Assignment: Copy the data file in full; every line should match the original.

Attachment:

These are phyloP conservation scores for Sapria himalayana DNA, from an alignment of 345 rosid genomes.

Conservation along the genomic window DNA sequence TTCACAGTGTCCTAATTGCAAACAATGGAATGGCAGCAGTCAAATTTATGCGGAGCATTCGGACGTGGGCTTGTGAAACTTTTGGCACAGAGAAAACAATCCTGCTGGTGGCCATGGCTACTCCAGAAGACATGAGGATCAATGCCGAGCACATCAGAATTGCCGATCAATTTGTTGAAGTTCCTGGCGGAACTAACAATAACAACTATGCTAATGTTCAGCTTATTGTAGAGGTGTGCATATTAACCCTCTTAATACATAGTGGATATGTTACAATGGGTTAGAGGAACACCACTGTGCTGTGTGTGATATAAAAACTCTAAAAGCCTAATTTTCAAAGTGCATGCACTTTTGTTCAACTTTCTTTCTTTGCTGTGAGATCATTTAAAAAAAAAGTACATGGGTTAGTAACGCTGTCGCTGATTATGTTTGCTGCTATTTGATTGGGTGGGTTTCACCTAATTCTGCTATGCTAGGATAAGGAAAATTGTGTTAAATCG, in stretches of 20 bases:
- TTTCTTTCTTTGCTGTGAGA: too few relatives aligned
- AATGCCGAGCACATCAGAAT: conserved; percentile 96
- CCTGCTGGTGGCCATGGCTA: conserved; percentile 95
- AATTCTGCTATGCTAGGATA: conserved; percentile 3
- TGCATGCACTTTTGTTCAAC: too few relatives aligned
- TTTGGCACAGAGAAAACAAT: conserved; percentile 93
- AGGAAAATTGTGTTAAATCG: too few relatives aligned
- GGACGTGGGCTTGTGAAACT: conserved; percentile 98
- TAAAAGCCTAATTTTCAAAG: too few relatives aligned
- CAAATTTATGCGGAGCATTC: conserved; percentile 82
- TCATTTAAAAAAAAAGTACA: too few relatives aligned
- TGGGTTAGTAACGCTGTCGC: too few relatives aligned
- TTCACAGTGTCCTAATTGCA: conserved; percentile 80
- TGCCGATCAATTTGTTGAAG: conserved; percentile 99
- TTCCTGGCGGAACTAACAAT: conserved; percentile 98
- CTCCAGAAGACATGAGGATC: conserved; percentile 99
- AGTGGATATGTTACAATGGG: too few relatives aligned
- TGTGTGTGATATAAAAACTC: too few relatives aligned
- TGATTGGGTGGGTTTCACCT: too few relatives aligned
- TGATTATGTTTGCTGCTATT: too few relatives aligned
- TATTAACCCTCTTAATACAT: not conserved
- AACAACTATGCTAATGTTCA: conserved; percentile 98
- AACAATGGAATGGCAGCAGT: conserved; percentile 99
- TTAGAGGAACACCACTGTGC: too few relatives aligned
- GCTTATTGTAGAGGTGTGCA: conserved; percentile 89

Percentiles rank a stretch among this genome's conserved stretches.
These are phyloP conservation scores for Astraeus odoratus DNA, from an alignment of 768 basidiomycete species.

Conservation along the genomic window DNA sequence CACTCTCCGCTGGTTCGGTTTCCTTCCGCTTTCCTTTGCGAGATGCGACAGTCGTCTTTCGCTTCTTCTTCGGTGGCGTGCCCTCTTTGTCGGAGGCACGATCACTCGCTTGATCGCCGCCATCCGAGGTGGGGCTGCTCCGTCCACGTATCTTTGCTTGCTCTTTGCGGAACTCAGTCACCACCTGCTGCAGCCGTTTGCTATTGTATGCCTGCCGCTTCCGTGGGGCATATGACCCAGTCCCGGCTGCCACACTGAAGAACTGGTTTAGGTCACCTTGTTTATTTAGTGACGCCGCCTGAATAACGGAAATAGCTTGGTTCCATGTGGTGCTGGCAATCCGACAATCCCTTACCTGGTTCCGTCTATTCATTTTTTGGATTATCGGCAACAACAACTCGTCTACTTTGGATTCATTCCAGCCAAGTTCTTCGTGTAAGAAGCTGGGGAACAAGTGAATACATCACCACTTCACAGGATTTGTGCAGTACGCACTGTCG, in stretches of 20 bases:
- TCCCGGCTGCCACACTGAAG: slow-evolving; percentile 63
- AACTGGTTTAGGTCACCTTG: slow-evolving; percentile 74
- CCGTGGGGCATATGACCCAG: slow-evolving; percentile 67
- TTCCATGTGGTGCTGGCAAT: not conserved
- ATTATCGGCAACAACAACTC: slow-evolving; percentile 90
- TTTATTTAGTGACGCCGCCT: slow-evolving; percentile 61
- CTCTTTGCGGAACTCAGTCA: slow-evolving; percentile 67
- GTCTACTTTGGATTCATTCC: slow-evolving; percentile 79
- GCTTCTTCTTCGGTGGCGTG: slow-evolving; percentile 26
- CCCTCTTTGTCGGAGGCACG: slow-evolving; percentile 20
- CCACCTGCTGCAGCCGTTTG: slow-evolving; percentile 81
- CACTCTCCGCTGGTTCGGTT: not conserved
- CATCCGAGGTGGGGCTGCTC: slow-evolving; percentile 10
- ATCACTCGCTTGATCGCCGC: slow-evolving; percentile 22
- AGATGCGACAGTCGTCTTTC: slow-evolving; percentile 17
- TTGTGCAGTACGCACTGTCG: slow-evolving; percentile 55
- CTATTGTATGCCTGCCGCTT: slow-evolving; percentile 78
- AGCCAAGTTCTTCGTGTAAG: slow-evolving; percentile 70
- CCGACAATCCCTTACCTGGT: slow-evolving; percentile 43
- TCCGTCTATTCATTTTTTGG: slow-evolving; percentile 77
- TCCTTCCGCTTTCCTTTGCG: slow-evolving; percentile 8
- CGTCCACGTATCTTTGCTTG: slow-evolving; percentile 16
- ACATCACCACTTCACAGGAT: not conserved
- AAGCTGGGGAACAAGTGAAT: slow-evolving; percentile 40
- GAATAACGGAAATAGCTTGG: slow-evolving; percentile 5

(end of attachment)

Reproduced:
These are phyloP conservation scores for Sapria himalayana DNA, from an alignment of 345 rosid genomes.

Conservation along the genomic window DNA sequence TTCACAGTGTCCTAATTGCAAACAATGGAATGGCAGCAGTCAAATTTATGCGGAGCATTCGGACGTGGGCTTGTGAAACTTTTGGCACAGAGAAAACAATCCTGCTGGTGGCCATGGCTACTCCAGAAGACATGAGGATCAATGCCGAGCACATCAGAATTGCCGATCAATTTGTTGAAGTTCCTGGCGGAACTAACAATAACAACTATGCTAATGTTCAGCTTATTGTAGAGGTGTGCATATTAACCCTCTTAATACATAGTGGATATGTTACAATGGGTTAGAGGAACACCACTGTGCTGTGTGTGATATAAAAACTCTAAAAGCCTAATTTTCAAAGTGCATGCACTTTTGTTCAACTTTCTTTCTTTGCTGTGAGATCATTTAAAAAAAAAGTACATGGGTTAGTAACGCTGTCGCTGATTATGTTTGCTGCTATTTGATTGGGTGGGTTTCACCTAATTCTGCTATGCTAGGATAAGGAAAATTGTGTTAAATCG, in stretches of 20 bases:
- TTTCTTTCTTTGCTGTGAGA: too few relatives aligned
- AATGCCGAGCACATCAGAAT: conserved; percentile 96
- CCTGCTGGTGGCCATGGCTA: conserved; percentile 95
- AATTCTGCTATGCTAGGATA: conserved; percentile 3
- TGCATGCACTTTTGTTCAAC: too few relatives aligned
- TTTGGCACAGAGAAAACAAT: conserved; percentile 93
- AGGAAAATTGTGTTAAATCG: too few relatives aligned
- GGACGTGGGCTTGTGAAACT: conserved; percentile 98
- TAAAAGCCTAATTTTCAAAG: too few relatives aligned
- CAAATTTATGCGGAGCATTC: conserved; percentile 82
- TCATTTAAAAAAAAAGTACA: too few relatives aligned
- TGGGTTAGTAACGCTGTCGC: too few relatives aligned
- TTCACAGTGTCCTAATTGCA: conserved; percentile 80
- TGCCGATCAATTTGTTGAAG: conserved; percentile 99
- TTCCTGGCGGAACTAACAAT: conserved; percentile 98
- CTCCAGAAGACATGAGGATC: conserved; percentile 99
- AGTGGATATGTTACAATGGG: too few relatives aligned
- TGTGTGTGATATAAAAACTC: too few relatives aligned
- TGATTGGGTGGGTTTCACCT: too few relatives aligned
- TGATTATGTTTGCTGCTATT: too few relatives aligned
- TATTAACCCTCTTAATACAT: not conserved
- AACAACTATGCTAATGTTCA: conserved; percentile 98
- AACAATGGAATGGCAGCAGT: conserved; percentile 99
- TTAGAGGAACACCACTGTGC: too few relatives aligned
- GCTTATTGTAGAGGTGTGCA: conserved; percentile 89

Percentiles rank a stretch among this genome's conserved stretches.
These are phyloP conservation scores for Astraeus odoratus DNA, from an alignment of 768 basidiomycete species.

Conservation along the genomic window DNA sequence CACTCTCCGCTGGTTCGGTTTCCTTCCGCTTTCCTTTGCGAGATGCGACAGTCGTCTTTCGCTTCTTCTTCGGTGGCGTGCCCTCTTTGTCGGAGGCACGATCACTCGCTTGATCGCCGCCATCCGAGGTGGGGCTGCTCCGTCCACGTATCTTTGCTTGCTCTTTGCGGAACTCAGTCACCACCTGCTGCAGCCGTTTGCTATTGTATGCCTGCCGCTTCCGTGGGGCATATGACCCAGTCCCGGCTGCCACACTGAAGAACTGGTTTAGGTCACCTTGTTTATTTAGTGACGCCGCCTGAATAACGGAAATAGCTTGGTTCCATGTGGTGCTGGCAATCCGACAATCCCTTACCTGGTTCCGTCTATTCATTTTTTGGATTATCGGCAACAACAACTCGTCTACTTTGGATTCATTCCAGCCAAGTTCTTCGTGTAAGAAGCTGGGGAACAAGTGAATACATCACCACTTCACAGGATTTGTGCAGTACGCACTGTCG, in stretches of 20 bases:
- TCCCGGCTGCCACACTGAAG: slow-evolving; percentile 63
- AACTGGTTTAGGTCACCTTG: slow-evolving; percentile 74
- CCGTGGGGCATATGACCCAG: slow-evolving; percentile 67
- TTCCATGTGGTGCTGGCAAT: not conserved
- ATTATCGGCAACAACAACTC: slow-evolving; percentile 90
- TTTATTTAGTGACGCCGCCT: slow-evolving; percentile 61
- CTCTTTGCGGAACTCAGTCA: slow-evolving; percentile 67
- GTCTACTTTGGATTCATTCC: slow-evolving; percentile 79
- GCTTCTTCTTCGGTGGCGTG: slow-evolving; percentile 26
- CCCTCTTTGTCGGAGGCACG: slow-evolving; percentile 20
- CCACCTGCTGCAGCCGTTTG: slow-evolving; percentile 81
- CACTCTCCGCTGGTTCGGTT: not conserved
- CATCCGAGGTGGGGCTGCTC: slow-evolving; percentile 10
- ATCACTCGCTTGATCGCCGC: slow-evolving; percentile 22
- AGATGCGACAGTCGTCTTTC: slow-evolving; percentile 17
- TTGTGCAGTACGCACTGTCG: slow-evolving; percentile 55
- CTATTGTATGCCTGCCGCTT: slow-evolving; percentile 78
- AGCCAAGTTCTTCGTGTAAG: slow-evolving; percentile 70
- CCGACAATCCCTTACCTGGT: slow-evolving; percentile 43
- TCCGTCTATTCATTTTTTGG: slow-evolving; percentile 77
- TCCTTCCGCTTTCCTTTGCG: slow-evolving; percentile 8
- CGTCCACGTATCTTTGCTTG: slow-evolving; percentile 16
- ACATCACCACTTCACAGGAT: not conserved
- AAGCTGGGGAACAAGTGAAT: slow-evolving; percentile 40
- GAATAACGGAAATAGCTTGG: slow-evolving; percentile 5